Enjoying much of the ball does mean that you control the game, nor its tempo, not the other side’s capacity to get at you. To illustrate this, it’s numbers time. 

Cambridge had six shots on target, and completed 128 passes.

Pompey had two shots on target, and completed 345 passes.

The home side averaged a shot on target every 21 passes. The away side averaged a shot on target every 172 passes.

Does this read like a side that had control of the game? Bear in mind also that both sides went an entire half without a shot on target. There seems to be a misperception that quantity of possession means control. Do not get it twisted; this was an ugly, scrappy, tense, dramatic affair that at some point was mercifully ended. A classic, it was not.

Player Ratings

Gavin Bazunu – 6 – Saved what he had to, most of it was straight at him.

Kieron Freeman – 6 – Not great, not terrible.

Sean Raggett – 6 – Some interesting tussles with Ironside. Won as may as he lost in the first half.

Connor Ogilvie – 6 – Might need a new nose. 

Mahlon Romeo – 7 – The reason Pompey took another clean sheet home.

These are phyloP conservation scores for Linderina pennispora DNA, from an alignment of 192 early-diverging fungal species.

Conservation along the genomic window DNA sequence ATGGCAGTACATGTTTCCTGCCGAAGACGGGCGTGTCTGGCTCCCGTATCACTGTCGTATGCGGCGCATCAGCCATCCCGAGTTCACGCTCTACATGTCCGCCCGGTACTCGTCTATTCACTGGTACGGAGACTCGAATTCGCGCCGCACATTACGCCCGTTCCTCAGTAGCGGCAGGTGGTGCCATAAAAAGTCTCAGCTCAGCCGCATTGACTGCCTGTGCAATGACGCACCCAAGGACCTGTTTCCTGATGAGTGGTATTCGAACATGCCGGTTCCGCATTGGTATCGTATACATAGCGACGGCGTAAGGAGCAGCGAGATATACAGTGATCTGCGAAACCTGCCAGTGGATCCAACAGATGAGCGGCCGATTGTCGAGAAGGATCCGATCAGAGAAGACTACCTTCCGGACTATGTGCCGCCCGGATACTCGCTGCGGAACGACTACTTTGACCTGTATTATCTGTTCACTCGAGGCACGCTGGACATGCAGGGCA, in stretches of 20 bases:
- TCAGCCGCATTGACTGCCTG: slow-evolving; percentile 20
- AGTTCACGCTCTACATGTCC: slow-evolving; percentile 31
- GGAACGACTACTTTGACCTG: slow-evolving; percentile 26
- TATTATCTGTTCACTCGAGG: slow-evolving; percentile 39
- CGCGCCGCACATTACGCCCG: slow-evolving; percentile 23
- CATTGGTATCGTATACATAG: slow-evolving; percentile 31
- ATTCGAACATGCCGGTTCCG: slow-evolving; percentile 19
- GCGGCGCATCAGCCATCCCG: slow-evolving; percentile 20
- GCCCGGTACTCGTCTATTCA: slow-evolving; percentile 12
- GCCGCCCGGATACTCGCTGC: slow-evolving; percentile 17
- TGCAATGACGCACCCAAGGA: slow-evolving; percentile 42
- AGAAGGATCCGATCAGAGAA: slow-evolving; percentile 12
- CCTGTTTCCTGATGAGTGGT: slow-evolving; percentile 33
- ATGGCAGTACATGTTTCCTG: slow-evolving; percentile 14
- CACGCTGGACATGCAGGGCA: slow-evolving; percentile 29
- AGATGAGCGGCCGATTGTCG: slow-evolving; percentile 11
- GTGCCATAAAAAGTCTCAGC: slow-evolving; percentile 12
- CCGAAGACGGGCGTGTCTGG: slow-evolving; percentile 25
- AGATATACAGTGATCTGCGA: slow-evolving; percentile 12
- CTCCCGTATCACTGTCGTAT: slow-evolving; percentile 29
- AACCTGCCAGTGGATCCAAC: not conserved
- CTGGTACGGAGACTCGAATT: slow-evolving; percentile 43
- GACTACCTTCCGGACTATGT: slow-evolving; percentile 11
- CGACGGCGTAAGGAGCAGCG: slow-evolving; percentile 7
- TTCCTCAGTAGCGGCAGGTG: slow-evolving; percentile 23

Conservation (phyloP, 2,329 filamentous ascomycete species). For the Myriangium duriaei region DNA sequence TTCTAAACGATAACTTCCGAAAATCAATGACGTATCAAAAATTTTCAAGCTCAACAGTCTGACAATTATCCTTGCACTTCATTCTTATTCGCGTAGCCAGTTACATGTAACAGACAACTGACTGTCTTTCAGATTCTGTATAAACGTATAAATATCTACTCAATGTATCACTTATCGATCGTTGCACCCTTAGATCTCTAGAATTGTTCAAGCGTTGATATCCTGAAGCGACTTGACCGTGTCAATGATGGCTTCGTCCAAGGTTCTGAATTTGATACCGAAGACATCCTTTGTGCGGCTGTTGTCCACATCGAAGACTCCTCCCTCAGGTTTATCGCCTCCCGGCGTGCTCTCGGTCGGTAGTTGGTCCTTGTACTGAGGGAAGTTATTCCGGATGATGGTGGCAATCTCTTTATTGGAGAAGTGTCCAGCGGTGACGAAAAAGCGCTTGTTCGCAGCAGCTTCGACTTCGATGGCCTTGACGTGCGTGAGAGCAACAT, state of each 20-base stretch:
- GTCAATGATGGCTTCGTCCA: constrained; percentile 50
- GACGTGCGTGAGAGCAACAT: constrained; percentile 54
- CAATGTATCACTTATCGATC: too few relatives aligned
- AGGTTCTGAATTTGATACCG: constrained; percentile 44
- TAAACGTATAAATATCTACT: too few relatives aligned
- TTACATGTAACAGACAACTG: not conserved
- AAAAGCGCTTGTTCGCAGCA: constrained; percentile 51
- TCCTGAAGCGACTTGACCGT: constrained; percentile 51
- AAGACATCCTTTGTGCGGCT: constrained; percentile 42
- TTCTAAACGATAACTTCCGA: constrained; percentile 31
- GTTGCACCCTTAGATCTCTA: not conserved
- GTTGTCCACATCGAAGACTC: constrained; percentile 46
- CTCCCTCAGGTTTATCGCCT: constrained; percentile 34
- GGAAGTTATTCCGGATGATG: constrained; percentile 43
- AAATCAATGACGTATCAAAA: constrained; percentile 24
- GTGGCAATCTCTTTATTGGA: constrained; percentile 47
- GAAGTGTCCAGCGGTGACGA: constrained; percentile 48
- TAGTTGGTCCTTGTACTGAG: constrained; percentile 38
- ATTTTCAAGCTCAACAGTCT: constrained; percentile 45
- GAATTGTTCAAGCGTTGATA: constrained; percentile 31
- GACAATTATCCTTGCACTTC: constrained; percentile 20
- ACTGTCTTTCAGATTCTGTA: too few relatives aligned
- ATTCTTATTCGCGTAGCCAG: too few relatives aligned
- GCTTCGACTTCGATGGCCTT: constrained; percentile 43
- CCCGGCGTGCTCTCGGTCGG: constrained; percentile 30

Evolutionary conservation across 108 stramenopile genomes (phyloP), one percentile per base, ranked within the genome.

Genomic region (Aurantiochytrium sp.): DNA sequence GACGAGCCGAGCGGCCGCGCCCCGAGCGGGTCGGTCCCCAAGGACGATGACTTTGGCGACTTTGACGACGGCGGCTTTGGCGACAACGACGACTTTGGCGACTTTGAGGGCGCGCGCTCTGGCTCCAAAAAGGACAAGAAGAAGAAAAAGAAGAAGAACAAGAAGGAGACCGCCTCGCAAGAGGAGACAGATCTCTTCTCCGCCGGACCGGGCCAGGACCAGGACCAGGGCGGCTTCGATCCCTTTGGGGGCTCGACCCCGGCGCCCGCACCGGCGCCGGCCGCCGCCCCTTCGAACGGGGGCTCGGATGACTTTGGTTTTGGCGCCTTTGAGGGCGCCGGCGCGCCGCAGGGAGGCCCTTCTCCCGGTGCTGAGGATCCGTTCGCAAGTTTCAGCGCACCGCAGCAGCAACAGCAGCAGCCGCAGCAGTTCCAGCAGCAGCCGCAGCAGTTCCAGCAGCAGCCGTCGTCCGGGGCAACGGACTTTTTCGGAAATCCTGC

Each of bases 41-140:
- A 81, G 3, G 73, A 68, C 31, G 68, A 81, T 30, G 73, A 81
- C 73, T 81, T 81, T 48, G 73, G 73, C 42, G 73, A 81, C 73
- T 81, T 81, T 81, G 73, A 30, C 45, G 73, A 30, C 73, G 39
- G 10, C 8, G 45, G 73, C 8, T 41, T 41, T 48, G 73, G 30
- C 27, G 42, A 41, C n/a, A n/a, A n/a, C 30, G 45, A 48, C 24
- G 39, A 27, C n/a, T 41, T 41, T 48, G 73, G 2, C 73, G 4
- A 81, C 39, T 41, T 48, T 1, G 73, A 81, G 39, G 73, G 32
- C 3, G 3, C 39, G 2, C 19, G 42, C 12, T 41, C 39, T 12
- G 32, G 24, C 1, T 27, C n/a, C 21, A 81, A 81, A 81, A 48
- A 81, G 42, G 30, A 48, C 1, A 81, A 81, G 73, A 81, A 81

Reeco Hackett – 5 – Struggled in both halves of the pitch.

Shaun Williams – 5 – No real presence in the game. Booked for sending Brophy into a different post code.

Joe Morrell – 6 – Moves the ball around quicker than most, just unable to do anything truly incisive. 

Marcus Harness – 6 – A smattering of poor deliveries, offset by two well-worked opportunities should have seen him leave with two assists if not for awful shooting.

Ronan Curtis – 5 – Never looked like being the game-changer.

George Hirst – 5 – Battled hard early on, faded massively as the game wore on.


Michael Jacobs (on in 76th) – 6 – Nearly found the net with a Dambusters effort.

Lee Brown (on in 81st) – 5 – Not much conviction in anything he did.

John Marquis (on in 90+16th) – N/A

To keep up to date with Eastern Road Debrief content, follow @PompeyViking62 on Twitter.